How to Fight a Cell Phone Ticket in NJ — and Win
A cop catches you on the phone — in hand — while driving.
There's likely not much you can say or do at this point. But fighting a traffic ticket for improper use of a phone while driving is not impossible. You just have to hope a judge will trust that the cop caught you during the split second you were answering or ending a call.
"The defense is very limited," Leon Matchin, a criminal, DUI, and traffic law attorney in Milltown, tells New Jersey 101.5.
What is New Jersey's law on using a phone while driving?
Although it's still discouraged, you are permitted to use a hands-free device while behind the wheel, as long as it doesn't interfere with any safety equipment in the vehicle.
But having your hand on the phone for a call or text is not legal, and officers in New Jersey have been able to pull over drivers for close to 15 years now for this reason.
In 2022 alone, municipal police departments across New Jersey issued more than 27,000 tickets for cell phone use behind the wheel, according to the New Jersey Judiciary. The count topped 53,000 in both 2018 and 2019.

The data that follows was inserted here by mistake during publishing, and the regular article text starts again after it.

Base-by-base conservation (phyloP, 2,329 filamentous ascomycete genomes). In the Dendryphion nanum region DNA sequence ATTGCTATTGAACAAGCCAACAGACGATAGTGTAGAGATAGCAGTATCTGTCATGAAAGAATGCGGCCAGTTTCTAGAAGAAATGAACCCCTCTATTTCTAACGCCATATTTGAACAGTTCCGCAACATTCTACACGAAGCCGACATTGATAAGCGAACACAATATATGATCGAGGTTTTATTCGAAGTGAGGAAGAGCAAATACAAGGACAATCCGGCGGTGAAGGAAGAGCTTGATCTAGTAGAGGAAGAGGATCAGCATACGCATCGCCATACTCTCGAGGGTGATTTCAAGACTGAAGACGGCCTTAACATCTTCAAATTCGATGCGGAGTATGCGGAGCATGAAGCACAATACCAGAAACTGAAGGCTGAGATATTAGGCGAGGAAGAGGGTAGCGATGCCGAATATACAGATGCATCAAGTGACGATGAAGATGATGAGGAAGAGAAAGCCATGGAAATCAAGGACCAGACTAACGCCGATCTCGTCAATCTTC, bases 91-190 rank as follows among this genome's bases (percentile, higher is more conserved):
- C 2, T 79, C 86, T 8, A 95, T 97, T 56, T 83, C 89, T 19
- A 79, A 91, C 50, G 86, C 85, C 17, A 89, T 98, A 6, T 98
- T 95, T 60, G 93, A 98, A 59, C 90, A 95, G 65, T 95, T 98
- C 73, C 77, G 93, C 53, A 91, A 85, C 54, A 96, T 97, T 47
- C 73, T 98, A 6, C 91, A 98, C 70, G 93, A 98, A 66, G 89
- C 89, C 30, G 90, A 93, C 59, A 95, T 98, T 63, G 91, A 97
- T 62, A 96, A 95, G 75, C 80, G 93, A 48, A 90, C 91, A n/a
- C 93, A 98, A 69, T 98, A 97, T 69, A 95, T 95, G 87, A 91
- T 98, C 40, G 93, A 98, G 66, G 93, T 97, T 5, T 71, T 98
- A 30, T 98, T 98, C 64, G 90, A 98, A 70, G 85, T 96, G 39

Are there exceptions to New Jersey's cell phone law?
Drivers in New Jersey can have their phones in hand in certain emergency situations.
Specifically, phone use is permitted when the driver has reason to fear for their life or safety, or the driver is reporting a fire, hazard, accident, or reckless driver to authorities.
In cases like these, the matter likely would never reach a courtroom. Ideally, you'd tell the cop about the emergency when you're pulled over, and a ticket for phone use wouldn't be issued.
The statute also expressly permits drivers to have one hand on their phone to "activate, deactivate, or initiate a function of the phone."
"That's basically defined by case law as answering the phone, ending the phone call, or dialing a phone number," Matchin said.
Can I get out of a cell phone ticket in New Jersey?
Matchin said the "activate/deactivate" language is what's typically used in court to attempt to get drivers out of a ticket. It's the prosecution's burden to prove beyond a reasonable doubt that one was using a phone improperly behind the wheel — so maybe the driver was spotted while just dialing a number.
If that argument is put forth and the ticket isn't thrown away, it may at least be shifted to a lesser offense.
What's the penalty for driving while on the phone?
A first offense in New Jersey carries a fine of $200 to $400.
The minimum fine is $400 and the maximum fine is $600 for a second offense.
Any subsequent offenses are met with a fine of up to $800, three points on your license, and the possibility of losing your license for 90 days.